Sometimes a photo is made or broken by the choices of the photographer. If you are trying to take a extreme macro with a cell phone, you likely will not get the results you are looking for. If you are using aDSLR with a dedicated Macro Lens or some other rig like a reversed 50mm maybe you can get the results you want... if you know what you are doing.
Other times it is not just the equipment but the how you choose to use it. Give two photographers the same camera and lens combination at the same place and same time, give them 30 minutes and you will likely get very different images.
Sometimes it is the choice you make once you have the image captured and you are working on it in your digital darkroom. (i.e. Photoshop, or whatever software you use.) Case in point, I sometimes "See" or pre-visualize the final shot when I am taking it, other times I "Discover" the final image when I am massaging it on the computer. This image was more of a "Can I use this lens in this way, or is it not capable of doing this job." moment. I was working the spring flowers on Temple Square in Salt Lake City, UT and using one of my fun older lenses. A Pentax SMC 200mm f2.5 lens from the later 70's/early 80's. Manual focus, manual metering etc... at the closest focus distance the lens can achieve. I got an acceptable shot and then mounted my 100mm macro and went for the easier route.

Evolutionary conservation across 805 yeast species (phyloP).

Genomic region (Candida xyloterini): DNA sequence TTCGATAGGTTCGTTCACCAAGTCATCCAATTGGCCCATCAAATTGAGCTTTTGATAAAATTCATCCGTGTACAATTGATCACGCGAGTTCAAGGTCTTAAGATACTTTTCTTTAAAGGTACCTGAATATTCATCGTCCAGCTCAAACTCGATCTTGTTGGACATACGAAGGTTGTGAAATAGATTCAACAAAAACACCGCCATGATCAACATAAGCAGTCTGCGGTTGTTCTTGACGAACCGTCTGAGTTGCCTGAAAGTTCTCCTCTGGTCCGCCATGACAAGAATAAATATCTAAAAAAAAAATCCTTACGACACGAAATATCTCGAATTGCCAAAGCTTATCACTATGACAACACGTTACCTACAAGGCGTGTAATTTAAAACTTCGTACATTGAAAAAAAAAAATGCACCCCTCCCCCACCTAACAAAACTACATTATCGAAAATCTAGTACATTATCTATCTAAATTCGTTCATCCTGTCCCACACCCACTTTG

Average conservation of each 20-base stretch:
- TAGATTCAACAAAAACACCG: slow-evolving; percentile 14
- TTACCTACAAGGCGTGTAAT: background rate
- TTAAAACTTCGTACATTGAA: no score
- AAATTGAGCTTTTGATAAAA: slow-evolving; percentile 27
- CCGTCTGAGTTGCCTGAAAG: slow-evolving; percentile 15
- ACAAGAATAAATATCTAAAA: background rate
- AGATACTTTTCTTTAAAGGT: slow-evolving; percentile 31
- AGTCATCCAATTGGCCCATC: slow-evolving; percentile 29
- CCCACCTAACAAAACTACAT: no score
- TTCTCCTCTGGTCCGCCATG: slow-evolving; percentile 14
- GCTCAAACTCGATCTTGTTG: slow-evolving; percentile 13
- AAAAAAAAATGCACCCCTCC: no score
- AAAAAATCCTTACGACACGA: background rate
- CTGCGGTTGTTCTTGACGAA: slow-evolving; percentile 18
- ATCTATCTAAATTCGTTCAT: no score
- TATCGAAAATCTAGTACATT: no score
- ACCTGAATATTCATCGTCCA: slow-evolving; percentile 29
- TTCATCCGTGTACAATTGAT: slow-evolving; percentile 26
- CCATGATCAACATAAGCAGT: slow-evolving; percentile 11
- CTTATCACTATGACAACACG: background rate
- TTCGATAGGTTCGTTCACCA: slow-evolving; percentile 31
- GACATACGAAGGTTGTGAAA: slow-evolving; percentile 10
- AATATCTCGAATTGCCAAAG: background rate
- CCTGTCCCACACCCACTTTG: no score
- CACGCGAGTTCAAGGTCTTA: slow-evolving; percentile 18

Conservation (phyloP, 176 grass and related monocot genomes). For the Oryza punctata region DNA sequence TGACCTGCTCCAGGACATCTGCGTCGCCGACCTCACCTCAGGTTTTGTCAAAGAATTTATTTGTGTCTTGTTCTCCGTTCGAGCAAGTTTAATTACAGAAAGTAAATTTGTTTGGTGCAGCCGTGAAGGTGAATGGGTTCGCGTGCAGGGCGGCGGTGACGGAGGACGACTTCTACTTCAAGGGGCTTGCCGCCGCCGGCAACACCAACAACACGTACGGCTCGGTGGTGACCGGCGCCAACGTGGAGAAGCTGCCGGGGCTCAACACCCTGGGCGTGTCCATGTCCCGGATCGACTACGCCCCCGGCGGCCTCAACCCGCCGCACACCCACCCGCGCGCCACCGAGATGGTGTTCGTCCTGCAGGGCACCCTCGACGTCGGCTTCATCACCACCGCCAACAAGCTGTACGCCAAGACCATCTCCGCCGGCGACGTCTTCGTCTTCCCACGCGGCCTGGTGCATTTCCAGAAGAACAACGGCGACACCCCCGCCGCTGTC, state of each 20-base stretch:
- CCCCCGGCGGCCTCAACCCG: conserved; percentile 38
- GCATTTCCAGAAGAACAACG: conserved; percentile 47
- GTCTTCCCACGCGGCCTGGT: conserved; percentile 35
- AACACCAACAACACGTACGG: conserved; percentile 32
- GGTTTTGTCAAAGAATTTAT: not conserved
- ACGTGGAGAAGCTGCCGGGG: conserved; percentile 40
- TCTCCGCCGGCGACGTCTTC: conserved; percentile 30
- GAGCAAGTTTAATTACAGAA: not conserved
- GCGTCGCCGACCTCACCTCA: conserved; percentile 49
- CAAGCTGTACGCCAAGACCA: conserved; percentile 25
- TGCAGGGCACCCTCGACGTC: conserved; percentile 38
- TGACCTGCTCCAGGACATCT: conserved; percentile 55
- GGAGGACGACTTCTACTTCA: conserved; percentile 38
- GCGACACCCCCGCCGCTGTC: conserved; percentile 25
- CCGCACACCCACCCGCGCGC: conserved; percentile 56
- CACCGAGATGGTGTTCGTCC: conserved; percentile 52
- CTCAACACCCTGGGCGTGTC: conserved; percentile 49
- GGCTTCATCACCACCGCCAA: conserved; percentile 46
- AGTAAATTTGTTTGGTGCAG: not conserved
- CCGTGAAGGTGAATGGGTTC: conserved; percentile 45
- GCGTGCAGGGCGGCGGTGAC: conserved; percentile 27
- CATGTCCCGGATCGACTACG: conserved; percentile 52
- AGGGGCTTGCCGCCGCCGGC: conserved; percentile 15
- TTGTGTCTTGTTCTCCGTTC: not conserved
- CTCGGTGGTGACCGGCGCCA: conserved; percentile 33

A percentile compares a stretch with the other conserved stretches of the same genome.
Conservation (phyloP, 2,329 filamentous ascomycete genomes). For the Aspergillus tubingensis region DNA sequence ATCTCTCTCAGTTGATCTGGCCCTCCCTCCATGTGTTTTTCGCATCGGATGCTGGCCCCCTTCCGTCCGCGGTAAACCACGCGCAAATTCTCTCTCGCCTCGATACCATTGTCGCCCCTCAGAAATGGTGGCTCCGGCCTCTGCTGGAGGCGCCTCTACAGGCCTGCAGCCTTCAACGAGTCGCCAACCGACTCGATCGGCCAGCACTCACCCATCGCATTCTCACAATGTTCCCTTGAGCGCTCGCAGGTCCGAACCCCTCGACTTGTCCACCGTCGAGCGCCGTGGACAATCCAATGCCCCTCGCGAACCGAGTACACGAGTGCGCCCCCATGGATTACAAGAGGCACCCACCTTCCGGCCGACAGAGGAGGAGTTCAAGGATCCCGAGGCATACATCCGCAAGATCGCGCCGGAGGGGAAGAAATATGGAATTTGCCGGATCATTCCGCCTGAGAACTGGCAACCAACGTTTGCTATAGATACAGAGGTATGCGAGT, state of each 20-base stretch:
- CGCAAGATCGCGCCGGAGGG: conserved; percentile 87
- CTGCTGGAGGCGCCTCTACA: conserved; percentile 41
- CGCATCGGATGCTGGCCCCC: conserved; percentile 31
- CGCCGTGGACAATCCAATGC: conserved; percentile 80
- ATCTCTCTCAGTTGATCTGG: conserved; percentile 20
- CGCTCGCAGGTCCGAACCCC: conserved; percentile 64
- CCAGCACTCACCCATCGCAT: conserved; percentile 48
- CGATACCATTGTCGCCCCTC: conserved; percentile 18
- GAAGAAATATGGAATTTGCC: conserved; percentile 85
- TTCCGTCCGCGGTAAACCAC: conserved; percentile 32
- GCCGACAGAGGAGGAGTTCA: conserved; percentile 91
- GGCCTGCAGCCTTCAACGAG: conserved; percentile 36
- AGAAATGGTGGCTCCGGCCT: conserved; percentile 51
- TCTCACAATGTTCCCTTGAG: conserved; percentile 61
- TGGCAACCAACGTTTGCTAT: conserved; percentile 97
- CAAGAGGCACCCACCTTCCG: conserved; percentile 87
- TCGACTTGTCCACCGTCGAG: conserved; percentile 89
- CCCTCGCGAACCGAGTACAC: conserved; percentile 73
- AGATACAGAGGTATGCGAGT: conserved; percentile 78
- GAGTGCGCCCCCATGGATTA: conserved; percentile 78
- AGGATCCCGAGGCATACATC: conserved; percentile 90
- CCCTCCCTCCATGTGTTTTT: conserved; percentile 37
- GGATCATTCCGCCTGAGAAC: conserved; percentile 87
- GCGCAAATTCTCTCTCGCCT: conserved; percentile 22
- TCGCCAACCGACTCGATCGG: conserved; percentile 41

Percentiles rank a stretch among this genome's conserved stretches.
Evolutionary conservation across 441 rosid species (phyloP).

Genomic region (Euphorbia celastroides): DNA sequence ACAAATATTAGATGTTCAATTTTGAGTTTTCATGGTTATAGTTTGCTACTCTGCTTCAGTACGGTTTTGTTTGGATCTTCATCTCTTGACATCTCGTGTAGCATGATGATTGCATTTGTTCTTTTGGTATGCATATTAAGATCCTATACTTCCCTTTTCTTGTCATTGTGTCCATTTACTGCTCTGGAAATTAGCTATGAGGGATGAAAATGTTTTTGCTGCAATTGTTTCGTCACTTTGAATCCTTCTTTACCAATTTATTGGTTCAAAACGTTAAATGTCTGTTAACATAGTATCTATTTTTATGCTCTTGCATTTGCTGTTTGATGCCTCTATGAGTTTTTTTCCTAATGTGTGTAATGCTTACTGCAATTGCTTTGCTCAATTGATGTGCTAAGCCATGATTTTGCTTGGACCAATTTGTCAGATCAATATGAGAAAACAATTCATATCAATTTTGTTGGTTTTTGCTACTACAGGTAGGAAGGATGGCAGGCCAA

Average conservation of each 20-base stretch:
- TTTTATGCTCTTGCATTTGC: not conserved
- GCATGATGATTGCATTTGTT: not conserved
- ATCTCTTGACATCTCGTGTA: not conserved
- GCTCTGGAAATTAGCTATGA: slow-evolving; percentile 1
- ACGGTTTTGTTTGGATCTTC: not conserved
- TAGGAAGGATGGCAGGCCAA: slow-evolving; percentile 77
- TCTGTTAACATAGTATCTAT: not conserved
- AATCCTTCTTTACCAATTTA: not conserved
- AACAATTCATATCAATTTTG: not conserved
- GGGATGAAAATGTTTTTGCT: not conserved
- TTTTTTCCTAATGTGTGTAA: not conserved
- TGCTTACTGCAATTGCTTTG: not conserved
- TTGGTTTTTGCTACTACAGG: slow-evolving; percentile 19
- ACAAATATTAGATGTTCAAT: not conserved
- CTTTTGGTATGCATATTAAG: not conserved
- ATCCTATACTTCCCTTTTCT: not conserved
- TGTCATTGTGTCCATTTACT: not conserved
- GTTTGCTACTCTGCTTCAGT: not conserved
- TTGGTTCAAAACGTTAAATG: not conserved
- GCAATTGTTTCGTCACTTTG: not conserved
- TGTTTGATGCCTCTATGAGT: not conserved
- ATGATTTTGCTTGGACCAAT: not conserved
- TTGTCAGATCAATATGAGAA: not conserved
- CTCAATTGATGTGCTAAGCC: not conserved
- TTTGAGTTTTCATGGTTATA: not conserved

When it came time to work with the image in post, I found it pleasing but not a "wow" image to my personal sensitivities. I found myself pondering what it would look like in monochrome. Now... B&W is tricky, there are multiple ways to convert it, and each has pluses and minuses. This was my final result, to me... it was a wow. The texture and the tonality work for me.